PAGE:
As the all-natural, grass-fed beef trend converges with the emerging artisanal product market, athletes, and health-conscious snackers are turning to jerky as a satiating alternative to munchies like chips or bars without being restricted to additive-laden gas station products. And there's a whole host of new-age jerky brands that will satisfy all your high-protein, low-carb snacking needs.
Field Trip was founded by three guys who were fed up with the fact that fitness programs claimed beef jerky was a good snack, but the only options were those with processed meats and chemicals. The result is a high protein beef jerky of the bunch made from 100% grass-fed American beef, no preservatives, no artificial ingredients, and no MSG. They even use creative ways to sweeten the meat, like using pineapple juice and apple juice rather than used refined sugars like high fructose corn syrup. If you need a completely nitrite-free pick (both synthetic and celery powder), Field Trip's line of four beef jerky flavors should be your go-to.
For perfectly-portioned, tender jerky (not that excessively chewy stuff), grab a bag of Lorissa's. These steak strips are made from 100% grass-fed beef and are seasoned with soy sauce and garlic; smoked; and sweetened with cane sugar and pineapple powder.
Low in sodium and sugar, and packed with protein, this grass-fed beef jerky is a keto dieter's dream. Grass-fed beef is rich in healthy omega-3s and CLA. CLA, or conjugated linoleic acid, isn't as present in grain-fed cattle because the CLA comes directly from the grass. This fatty acid contains a group of chemicals that provide a wide variety of health benefits, including improved blood sugar regulation, maintenance of lean body mass and reduced body fat.
Biltong is a jerky that has a specific recipe: It's dipped in a vinegar marinade, sprinkled with coriander and other spices, and then air-dried for 3-6 days. The process is just as simple as its ingredients, resulting in a piece of beef that's more tender than jerky and certainly very healthy. This naked flavor is AIP (paleo autoimmune protocol) approved.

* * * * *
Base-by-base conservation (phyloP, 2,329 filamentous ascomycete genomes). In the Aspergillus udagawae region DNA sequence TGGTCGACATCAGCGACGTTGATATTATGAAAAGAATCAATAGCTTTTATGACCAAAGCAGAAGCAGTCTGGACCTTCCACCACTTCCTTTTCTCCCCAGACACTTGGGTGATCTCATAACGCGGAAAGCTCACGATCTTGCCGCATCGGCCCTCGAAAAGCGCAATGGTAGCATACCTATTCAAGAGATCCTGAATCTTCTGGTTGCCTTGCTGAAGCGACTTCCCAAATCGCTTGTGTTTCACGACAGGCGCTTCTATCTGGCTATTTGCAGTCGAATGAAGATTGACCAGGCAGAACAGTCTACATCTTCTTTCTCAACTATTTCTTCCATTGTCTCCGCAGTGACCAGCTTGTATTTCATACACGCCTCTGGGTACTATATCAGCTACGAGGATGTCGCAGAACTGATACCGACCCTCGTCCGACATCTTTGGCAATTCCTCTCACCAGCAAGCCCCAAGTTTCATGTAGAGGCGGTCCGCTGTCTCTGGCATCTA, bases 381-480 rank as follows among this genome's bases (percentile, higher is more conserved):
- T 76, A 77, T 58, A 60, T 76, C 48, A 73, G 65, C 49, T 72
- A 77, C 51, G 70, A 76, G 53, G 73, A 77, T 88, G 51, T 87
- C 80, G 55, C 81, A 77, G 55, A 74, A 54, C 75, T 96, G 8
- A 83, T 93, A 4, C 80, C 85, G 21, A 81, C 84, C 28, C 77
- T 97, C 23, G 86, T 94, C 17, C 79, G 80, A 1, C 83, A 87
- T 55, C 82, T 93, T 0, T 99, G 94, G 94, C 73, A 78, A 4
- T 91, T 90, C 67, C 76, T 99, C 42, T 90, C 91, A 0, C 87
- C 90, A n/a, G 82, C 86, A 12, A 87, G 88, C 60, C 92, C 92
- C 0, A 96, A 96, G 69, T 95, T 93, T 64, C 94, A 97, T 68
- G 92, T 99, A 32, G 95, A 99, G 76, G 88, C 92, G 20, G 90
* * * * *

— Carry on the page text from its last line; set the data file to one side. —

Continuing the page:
It's a fairly simple ingredient list for one of the largest name brand jerkies, but we're not completely sold. Oberto landed a spot on our list of worst jerky brands for its high sodium levels and conventional beef.
This Matador certainly raises some red flags (pun intended). Matador jerky has some of the highest sodium levels we've ever seen. That 710 milligrams of blood-pressure-raising sodium is more than four times what you'd find in the same size serving of chips. It's also one of the few brands that uses MSG and purified nitrites.
Perhaps the best method for storing your beef jerky is in a vacuum seal bag. Vacuum seal bags allow you to keep the moisture in and the air out, allowing your jerky to stay somewhat soft and tender without spoiling.
Fat is the enemy when it comes to preserving beef jerky. Fat spoils fast and can make the beef jerky go rancid more quickly. To avoid this issue, purchase lean meat and trim all the fat before drying your jerky.
You also want to make sure you store your beef jerky in a dry, cool environment such as a pantry. Leaving jerky out in direct sunlight can cause condensation within the bag, which can lead to mold.
Beef jerky is made from lean cuts of beef that are marinated with various sauces, spices, and other additives. It then undergoes various processing methods, such as curing, smoking, and drying, before its packaged for sale (1).